Waze upended the world of navigation when it took the approach of blending basic mapping data with crowdsourced feedback on the best routes, annoying traffic and other road conditions. Now, one of the founding employees of Waze is applying a similar concept to the world of healthcare.
StuffThatWorks, an Israeli startup that has built a platform for people look up various health conditions, and then contribute their own experiences and treatment approaches while researching what others have done, has raised $9 million in a seed round from Bessemer Venture Partners, 83North, and Ofek Ventures.
Even though this is the first funding its announcing and the first time that StuffThatWorks is getting its name out there, the startup has been quietly building its audience of users through word of mouth, specifically through tapping other networks where people are congregating to talk about health issues, such as Groups on Facebook (about half of which, it turns out, are related to medical conditions). To date, and with relatively little effort, it has amassed nearly 180,000 contributors around 110 conditions, totalling nearly 10 million data points.
The challenge that StuffThatWorks is tackling is the problem and prevalence of chronic conditions.
Yael Elish, the co-founder and CEO, estimates that there are about 10,000 chronic conditions that have been identified to date in the world of medicine, but only about 40 of them have had really extensive research and established treatments. That leaves a long tail of “orphan” rare diseases and conditions that simply have not had a critical mass of affected patients, and subsequent attention and funding from the world of medicine, to be properly addressed.
On top of that, there to date has been no centralised, organised place where you can go to look at real world evidence and patient-reported outcomes related to them.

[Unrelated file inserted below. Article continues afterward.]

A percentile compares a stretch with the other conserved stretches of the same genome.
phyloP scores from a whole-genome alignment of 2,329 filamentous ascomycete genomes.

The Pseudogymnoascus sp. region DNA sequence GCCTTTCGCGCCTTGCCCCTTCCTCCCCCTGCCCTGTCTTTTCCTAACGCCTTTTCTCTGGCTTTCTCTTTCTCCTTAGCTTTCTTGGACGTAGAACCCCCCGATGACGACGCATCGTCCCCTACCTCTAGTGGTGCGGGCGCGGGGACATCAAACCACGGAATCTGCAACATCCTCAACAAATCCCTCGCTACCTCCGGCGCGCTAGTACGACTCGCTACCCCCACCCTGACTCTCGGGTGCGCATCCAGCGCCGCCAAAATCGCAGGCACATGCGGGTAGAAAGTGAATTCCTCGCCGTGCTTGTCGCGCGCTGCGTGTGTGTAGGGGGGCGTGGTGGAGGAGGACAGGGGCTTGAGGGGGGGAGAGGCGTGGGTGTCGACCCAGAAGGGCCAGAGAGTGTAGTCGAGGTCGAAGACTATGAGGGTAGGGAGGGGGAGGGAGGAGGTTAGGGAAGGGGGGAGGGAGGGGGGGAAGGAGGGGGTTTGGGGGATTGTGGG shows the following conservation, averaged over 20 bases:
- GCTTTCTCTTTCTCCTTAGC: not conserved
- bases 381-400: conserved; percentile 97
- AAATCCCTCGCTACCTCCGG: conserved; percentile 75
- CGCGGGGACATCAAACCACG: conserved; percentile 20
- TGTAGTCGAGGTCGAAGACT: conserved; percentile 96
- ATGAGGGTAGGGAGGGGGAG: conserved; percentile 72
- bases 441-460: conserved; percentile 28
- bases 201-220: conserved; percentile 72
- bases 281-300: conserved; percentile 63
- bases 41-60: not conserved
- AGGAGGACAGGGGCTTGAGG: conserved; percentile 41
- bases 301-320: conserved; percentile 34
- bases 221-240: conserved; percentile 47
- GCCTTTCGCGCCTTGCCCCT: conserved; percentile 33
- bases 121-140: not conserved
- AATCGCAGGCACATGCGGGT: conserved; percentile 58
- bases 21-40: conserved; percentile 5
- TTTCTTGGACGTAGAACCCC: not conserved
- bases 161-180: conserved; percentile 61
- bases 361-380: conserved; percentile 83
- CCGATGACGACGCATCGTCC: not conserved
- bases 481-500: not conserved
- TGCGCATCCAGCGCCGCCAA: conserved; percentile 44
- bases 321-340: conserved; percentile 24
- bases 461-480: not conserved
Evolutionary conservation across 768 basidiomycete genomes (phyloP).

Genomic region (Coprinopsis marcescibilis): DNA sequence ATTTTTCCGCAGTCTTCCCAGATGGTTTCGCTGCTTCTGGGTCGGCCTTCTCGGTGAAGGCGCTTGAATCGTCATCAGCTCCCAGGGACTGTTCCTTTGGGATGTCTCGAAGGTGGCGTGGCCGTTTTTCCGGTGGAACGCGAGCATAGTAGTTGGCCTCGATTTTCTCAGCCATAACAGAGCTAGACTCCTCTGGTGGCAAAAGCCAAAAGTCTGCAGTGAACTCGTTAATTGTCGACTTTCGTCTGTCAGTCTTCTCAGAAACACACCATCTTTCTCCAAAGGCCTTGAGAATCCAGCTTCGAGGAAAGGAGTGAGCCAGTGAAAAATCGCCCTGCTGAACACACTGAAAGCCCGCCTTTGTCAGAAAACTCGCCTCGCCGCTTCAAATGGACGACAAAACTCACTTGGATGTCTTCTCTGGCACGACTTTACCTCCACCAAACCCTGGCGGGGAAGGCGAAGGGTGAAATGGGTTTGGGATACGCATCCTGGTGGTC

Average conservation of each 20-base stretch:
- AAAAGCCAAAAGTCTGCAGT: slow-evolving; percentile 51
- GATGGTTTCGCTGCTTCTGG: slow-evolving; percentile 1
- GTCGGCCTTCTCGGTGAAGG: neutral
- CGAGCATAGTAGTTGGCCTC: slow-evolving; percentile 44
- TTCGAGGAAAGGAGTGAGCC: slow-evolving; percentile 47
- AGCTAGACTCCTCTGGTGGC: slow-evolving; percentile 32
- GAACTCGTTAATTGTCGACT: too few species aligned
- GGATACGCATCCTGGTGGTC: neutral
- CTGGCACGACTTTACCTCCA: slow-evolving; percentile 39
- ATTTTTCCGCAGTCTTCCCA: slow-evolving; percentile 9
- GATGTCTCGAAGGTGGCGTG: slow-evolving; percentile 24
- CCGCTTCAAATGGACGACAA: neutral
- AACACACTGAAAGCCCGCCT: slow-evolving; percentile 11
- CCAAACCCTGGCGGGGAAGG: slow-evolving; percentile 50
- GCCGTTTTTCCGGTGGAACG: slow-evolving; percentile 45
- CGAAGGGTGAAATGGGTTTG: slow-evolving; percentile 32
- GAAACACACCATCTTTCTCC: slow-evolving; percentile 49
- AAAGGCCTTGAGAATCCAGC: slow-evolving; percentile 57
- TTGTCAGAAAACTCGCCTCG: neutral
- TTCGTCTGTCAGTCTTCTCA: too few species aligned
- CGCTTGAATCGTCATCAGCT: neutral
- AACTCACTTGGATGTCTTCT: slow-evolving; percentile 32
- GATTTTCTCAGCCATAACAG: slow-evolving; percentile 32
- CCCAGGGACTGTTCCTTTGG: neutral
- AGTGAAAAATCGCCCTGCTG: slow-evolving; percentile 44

Elish discovered this issue first-hand when her daughter developed a chronic condition, and it was through trawling a number of community forums and other resources — none of which are really optimised for data extraction, and much more for just sharing anecdotal moments — that she started to discover other people with the same condition and to see the different approaches various doctors were taking to help them.
One day, she managed to come across a treatment she hadn’t seen before, which helped her daughter, but it could have just as easily eluded her.
“That was my a-ha moment,” she said.
She was still working at Waze at the time, which had by that point been acquired by Google. But she realised the opportunity of how to apply some of the crowdsourcing dynamics that had been used to build Waze’s data set to this conundrum, to build a centralised place, a repository for patient-generated experience and knowledge that could be shared with others facing the same problems as them.
She eventually left and founded StuffThatWorks with two others, CTO Ron Held, and Chief Data Scientist, Yossi Synett. Held, a trained mathematician, is a former head of an IDF intelligence team. And Synett is an expert in machine learning, AI, and hands-on analysis, and between the three of them, they have built an AI platform that ingests lots of data points, combines them into actionable data for people to use, and lets them — the users — build out more frontiers in that effort.